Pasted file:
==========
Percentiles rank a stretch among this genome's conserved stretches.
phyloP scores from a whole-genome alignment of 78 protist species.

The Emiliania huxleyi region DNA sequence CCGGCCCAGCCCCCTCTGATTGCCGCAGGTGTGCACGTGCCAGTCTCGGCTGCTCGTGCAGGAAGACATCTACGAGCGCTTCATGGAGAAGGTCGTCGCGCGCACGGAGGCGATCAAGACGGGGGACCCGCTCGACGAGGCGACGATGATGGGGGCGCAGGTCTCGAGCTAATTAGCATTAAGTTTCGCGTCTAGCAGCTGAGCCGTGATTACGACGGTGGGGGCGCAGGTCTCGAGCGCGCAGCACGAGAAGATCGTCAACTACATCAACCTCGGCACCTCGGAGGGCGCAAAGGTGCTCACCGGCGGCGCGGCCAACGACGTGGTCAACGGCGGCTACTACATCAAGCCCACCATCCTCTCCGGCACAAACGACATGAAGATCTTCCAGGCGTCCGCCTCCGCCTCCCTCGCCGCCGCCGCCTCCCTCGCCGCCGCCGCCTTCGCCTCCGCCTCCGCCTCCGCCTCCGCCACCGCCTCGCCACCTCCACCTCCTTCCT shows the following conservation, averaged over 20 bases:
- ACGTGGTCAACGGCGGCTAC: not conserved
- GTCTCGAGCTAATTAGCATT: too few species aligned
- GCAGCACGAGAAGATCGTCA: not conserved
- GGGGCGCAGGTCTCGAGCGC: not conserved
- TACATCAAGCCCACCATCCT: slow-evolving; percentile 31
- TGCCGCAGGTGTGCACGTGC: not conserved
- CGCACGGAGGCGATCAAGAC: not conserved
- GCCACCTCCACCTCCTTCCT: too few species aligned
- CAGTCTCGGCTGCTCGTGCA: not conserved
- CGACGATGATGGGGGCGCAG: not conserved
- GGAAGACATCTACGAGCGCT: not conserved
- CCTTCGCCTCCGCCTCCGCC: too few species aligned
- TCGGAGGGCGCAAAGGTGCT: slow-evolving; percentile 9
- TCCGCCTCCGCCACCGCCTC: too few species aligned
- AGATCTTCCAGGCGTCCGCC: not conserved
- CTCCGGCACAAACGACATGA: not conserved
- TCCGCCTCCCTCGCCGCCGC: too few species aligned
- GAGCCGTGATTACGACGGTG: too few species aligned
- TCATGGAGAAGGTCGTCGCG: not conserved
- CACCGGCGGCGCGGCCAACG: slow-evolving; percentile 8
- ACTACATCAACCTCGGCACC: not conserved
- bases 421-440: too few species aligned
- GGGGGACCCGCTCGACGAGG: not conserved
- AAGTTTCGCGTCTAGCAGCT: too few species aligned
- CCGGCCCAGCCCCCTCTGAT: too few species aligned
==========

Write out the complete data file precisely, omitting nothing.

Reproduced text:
Percentiles rank a stretch among this genome's conserved stretches.
phyloP scores from a whole-genome alignment of 78 protist species.

The Emiliania huxleyi region DNA sequence CCGGCCCAGCCCCCTCTGATTGCCGCAGGTGTGCACGTGCCAGTCTCGGCTGCTCGTGCAGGAAGACATCTACGAGCGCTTCATGGAGAAGGTCGTCGCGCGCACGGAGGCGATCAAGACGGGGGACCCGCTCGACGAGGCGACGATGATGGGGGCGCAGGTCTCGAGCTAATTAGCATTAAGTTTCGCGTCTAGCAGCTGAGCCGTGATTACGACGGTGGGGGCGCAGGTCTCGAGCGCGCAGCACGAGAAGATCGTCAACTACATCAACCTCGGCACCTCGGAGGGCGCAAAGGTGCTCACCGGCGGCGCGGCCAACGACGTGGTCAACGGCGGCTACTACATCAAGCCCACCATCCTCTCCGGCACAAACGACATGAAGATCTTCCAGGCGTCCGCCTCCGCCTCCCTCGCCGCCGCCGCCTCCCTCGCCGCCGCCGCCTTCGCCTCCGCCTCCGCCTCCGCCTCCGCCACCGCCTCGCCACCTCCACCTCCTTCCT shows the following conservation, averaged over 20 bases:
- ACGTGGTCAACGGCGGCTAC: not conserved
- GTCTCGAGCTAATTAGCATT: too few species aligned
- GCAGCACGAGAAGATCGTCA: not conserved
- GGGGCGCAGGTCTCGAGCGC: not conserved
- TACATCAAGCCCACCATCCT: slow-evolving; percentile 31
- TGCCGCAGGTGTGCACGTGC: not conserved
- CGCACGGAGGCGATCAAGAC: not conserved
- GCCACCTCCACCTCCTTCCT: too few species aligned
- CAGTCTCGGCTGCTCGTGCA: not conserved
- CGACGATGATGGGGGCGCAG: not conserved
- GGAAGACATCTACGAGCGCT: not conserved
- CCTTCGCCTCCGCCTCCGCC: too few species aligned
- TCGGAGGGCGCAAAGGTGCT: slow-evolving; percentile 9
- TCCGCCTCCGCCACCGCCTC: too few species aligned
- AGATCTTCCAGGCGTCCGCC: not conserved
- CTCCGGCACAAACGACATGA: not conserved
- TCCGCCTCCCTCGCCGCCGC: too few species aligned
- GAGCCGTGATTACGACGGTG: too few species aligned
- TCATGGAGAAGGTCGTCGCG: not conserved
- CACCGGCGGCGCGGCCAACG: slow-evolving; percentile 8
- ACTACATCAACCTCGGCACC: not conserved
- bases 421-440: too few species aligned
- GGGGGACCCGCTCGACGAGG: not conserved
- AAGTTTCGCGTCTAGCAGCT: too few species aligned
- CCGGCCCAGCCCCCTCTGAT: too few species aligned